“There’s absolutely no option about how your estate is to be divided. It all falls within the Succession Law Reform Act,” she says. “The statutory formula for distributing the assets of an estate when there’s no will can’t be varied. You also lose the ability for any of your intended wishes.”
If there is a spouse as well as children, the first $200,000 goes to the spouse, she says. If the estate is worth more than $200,000, the rest goes to the children, but the spouse is entitled to one-third of the remainder, she adds. But if there’s no spouse and only children, she says, the legislation determines that it’s all divided equally among the children. In a situation in which there is no spouse and no children, the estate is divided between the parent, the siblings, nephews, nieces and next of kin. And if there are no survivors, Laredo says, everything goes to the government.
“Sometimes, people don’t want to have wills because they don’t think they have anything. Some people don’t want to have a will because they think it’s taboo to talk about death. Some people are just downright irresponsible and lazy because they talked about getting a will but never got around to it. And some people just don’t see the need for a will and so they die and they leave their families in complete shambles, it’s a complete disaster,” says Laredo.
In January, the Angus Reid Institute released results of an online poll that surveyed 1,516 Canadians, concluding that 51 per cent of Canadians don’t have a will.
It found that those aged 55 and older are nearly four times more likely to have wills than those between the ages of 18 and 34 and twice as likely as those between the ages of 35 and 54. Higher earners also report having a will.
By leaving control of who gets what to someone else, the deceased individual has given up an important right that may impact family members in ways that were never intended, says Matthew Urback, a civil litigator and estates lawyer with Shibley Righton LLP in Toronto.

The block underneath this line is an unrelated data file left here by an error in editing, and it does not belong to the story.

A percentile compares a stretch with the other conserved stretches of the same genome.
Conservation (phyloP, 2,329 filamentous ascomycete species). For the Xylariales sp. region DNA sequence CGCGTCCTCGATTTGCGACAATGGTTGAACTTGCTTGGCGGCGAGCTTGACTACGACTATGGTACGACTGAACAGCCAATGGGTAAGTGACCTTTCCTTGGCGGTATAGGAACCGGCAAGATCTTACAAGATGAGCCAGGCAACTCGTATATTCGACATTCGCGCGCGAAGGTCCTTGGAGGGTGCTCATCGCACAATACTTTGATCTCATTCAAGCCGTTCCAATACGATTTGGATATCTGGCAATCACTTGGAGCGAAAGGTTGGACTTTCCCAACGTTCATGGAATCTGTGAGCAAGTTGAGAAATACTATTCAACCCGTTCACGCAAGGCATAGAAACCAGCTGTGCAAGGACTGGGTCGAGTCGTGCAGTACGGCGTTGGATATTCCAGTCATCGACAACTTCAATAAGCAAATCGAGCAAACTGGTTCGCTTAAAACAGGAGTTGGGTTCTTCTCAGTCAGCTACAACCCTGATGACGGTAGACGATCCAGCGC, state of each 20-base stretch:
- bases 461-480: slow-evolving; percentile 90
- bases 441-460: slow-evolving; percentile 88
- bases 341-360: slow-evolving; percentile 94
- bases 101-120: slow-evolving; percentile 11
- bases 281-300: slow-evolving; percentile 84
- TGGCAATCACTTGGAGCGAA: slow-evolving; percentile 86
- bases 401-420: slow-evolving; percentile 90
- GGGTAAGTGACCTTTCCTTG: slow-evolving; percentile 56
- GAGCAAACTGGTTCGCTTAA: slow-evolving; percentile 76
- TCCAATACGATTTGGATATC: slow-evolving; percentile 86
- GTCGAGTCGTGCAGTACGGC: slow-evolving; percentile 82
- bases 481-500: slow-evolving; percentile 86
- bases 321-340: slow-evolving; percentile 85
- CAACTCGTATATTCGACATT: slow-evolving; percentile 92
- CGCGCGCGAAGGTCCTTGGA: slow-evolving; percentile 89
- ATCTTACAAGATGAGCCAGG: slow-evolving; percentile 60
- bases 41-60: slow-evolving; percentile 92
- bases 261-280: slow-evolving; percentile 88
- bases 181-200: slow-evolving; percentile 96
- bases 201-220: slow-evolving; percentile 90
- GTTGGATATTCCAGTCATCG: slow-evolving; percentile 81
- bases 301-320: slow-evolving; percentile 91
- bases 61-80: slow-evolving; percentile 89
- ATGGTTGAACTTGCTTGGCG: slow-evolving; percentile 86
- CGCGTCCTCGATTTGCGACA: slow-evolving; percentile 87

When there’s a will, it is stamped by the court as being the official certified copy, and then the instructions within the will are followed, says Urback.
When there’s not a will, however, the survivor’s assets are essentially in the court’s hands and if there is a family member willing to represent the estate by acting as the estate trustee or executor, they must apply to the court for a ‘certificate of appointment of estate trustee without a will’ to get the authority to act on behalf of the estate, he says.
If there isn’t an obvious executor, says Urback, the statute does lay it out, depending upon the personal situation and status of the deceased. The result may end up surprising the individual who ends up falling into the role if there was never a conversation about what would happen, he says.
That law-imposed process, however, may not be what the deceased person had intended, and it means they have forfeited an important right, he adds.
An additional detrimental aspect, he says, is that if there’s no will, there’s likely no estate planning and that means the individual didn’t take advantage of any tax-saving opportunities, likely leaving less for beneficiaries.
“People should be entitled to deal with their assets in death as they are in life — basically, however they want. But if you don’t have a will, you’re not taking advantage of that right. That means someone else is going to make that decision for you,” says Urback.